1. The question referred to us is whether on the facts of this case the sum of Rs. 38,305 is a receipt of capital or of profit assessable under Section 4 (2), Income-tax Act. The petitioner was a partner in the S.P.K.A.A.M. Firm in Colombo. He retired from that firm; and an account was taken of the capital and of the profits, etc., and the petitioner was given his share and went out of the firm with it. His contention is that his retirement from the firm brought about a dissolution of the firm and that on such a dissolution the profits and capital etc., of the firm became consolidated into capital for distribution amongst the partners. He therefore contends that the sum in question cannot be assessed to Income-tax as profits following the decision in Commissioner of Income-tax, Madras v. Sidaha Gowder & Sons 1932 Mad. 375 in which the decision in Inland Revenue Commissioner v. Burrell (1924) 2 K.B. 52 was applied. The Commissioner of Income-tax contests this position and contends that the principle of the latter decision cannot be applied to the case of a partnership which is not a corporate body. That argument of course proceeds to the length of saying that the decision in Commissioner of Income-tax, Madras v. Sidaha Gowder & Sons 1932 Mad. 375, was incorrect. I may here observe however that in that case it was put in the forefront of the Income-tax Commissioner's case that the principle laid down in Inland Revenue Commissioner v. Burrell (1924) 2 K.B. 52 should be extended to the case of a partnership in India; and if the facts of this case are similar to the facts in that case, then as I see DO reason for thinking that that case was incorrectly decided it must be applied. He seeks also to distinguish this case from that because he says that there was no stoppage of business or final dissolution of partnership accompanied by a distribution of assets.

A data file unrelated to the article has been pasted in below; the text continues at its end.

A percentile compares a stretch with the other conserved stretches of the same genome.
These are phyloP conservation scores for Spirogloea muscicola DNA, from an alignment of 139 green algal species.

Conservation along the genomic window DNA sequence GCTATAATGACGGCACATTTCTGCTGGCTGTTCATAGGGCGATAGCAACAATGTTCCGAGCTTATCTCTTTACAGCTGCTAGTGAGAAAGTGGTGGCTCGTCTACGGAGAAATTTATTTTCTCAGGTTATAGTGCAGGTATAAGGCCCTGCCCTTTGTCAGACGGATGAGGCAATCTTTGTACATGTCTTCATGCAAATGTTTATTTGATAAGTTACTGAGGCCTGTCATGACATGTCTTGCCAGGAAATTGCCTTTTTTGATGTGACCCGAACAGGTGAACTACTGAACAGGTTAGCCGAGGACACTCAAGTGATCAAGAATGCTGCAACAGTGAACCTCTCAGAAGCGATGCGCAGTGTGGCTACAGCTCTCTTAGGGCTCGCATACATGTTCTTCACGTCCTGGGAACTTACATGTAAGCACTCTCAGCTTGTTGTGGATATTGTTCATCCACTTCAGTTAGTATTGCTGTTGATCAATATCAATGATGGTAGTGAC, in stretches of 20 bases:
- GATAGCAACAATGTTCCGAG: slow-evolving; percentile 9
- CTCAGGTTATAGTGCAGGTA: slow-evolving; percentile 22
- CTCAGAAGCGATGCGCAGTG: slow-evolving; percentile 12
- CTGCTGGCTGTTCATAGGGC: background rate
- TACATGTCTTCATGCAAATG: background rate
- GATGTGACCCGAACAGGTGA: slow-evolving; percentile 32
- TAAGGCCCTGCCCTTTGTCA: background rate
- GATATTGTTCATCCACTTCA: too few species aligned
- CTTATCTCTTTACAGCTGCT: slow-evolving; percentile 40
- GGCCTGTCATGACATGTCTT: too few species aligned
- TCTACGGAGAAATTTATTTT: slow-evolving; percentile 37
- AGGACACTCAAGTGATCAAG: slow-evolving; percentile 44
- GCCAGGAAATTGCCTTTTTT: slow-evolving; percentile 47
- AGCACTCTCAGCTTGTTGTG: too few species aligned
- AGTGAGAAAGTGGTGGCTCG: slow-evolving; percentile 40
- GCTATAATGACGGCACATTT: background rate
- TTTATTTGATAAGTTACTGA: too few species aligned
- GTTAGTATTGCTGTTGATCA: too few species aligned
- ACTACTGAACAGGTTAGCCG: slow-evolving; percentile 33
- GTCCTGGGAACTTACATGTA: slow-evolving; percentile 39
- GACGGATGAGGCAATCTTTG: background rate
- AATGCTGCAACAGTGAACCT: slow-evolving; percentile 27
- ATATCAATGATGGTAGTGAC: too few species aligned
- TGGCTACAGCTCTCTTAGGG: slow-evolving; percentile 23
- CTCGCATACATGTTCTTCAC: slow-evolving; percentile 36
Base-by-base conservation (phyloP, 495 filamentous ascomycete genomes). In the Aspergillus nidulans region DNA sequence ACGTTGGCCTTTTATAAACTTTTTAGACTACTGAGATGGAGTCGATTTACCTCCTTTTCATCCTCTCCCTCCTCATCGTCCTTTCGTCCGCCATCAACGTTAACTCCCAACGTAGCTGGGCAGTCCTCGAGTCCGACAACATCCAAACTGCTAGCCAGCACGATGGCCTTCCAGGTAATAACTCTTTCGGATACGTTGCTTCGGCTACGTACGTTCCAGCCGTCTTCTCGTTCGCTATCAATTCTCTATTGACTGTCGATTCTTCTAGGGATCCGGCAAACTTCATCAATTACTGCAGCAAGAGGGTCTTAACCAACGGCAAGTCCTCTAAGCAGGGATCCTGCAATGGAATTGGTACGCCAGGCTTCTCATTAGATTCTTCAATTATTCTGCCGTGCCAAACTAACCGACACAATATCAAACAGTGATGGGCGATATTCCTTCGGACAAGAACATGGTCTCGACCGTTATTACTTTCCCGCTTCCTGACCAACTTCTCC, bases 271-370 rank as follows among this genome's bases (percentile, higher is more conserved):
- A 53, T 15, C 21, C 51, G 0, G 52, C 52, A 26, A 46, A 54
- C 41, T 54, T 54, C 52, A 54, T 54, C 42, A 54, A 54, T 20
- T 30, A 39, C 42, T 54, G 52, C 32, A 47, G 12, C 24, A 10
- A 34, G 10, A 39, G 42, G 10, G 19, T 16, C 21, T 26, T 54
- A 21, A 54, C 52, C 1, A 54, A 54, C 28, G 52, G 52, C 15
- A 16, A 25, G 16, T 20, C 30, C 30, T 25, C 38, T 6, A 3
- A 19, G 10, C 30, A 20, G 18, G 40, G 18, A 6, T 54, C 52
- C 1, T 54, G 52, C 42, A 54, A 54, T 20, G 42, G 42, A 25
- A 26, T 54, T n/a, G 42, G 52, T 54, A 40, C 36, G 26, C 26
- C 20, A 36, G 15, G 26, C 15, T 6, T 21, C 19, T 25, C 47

2. This view completely ignores the provisions of Section 253(7), Contract Act which provides that, in the absence of any contract to the contrary, if from any cause whatsoever, any member of partnership ceases to be so, the partnership is dissolved as between all the other members. The legal position therefore is that upon the retirement of the petitioner from the partnership the partnership was dissolved as between all the other members. It follows therefore that there must be deemed to have been an ascertainment of the shares of all the partners and indeed there certainly was one with regard to the petitioner and distribution of the partnership assets. It does not in the least degree, in my opinion, affect the question that, the other partners continued in business together. Their doing so was merely in the capacity of partners in a new firm, the legal position clearly being that the old firm had ceased to exist. This case is not at all similar to another case relied upon by the Commissioner of Income-tax, viz. Arunachalam Chettiar v. Commissioner of Income-tax, Madras 1929 Mad. 769. There what was being considered was a partition of a Hindu joint family. In my view, totally different considerations apply to such a case as that, for the reasons I have already stated, the answer to the question referred must be that upon the facts of this case the sum of Rs. 38,305 is a receipt of capital and not of profit. The assessee will be allowed Rs. 250 costs.
3. I agree.
Sundaram Chetty, J.
4. I agree.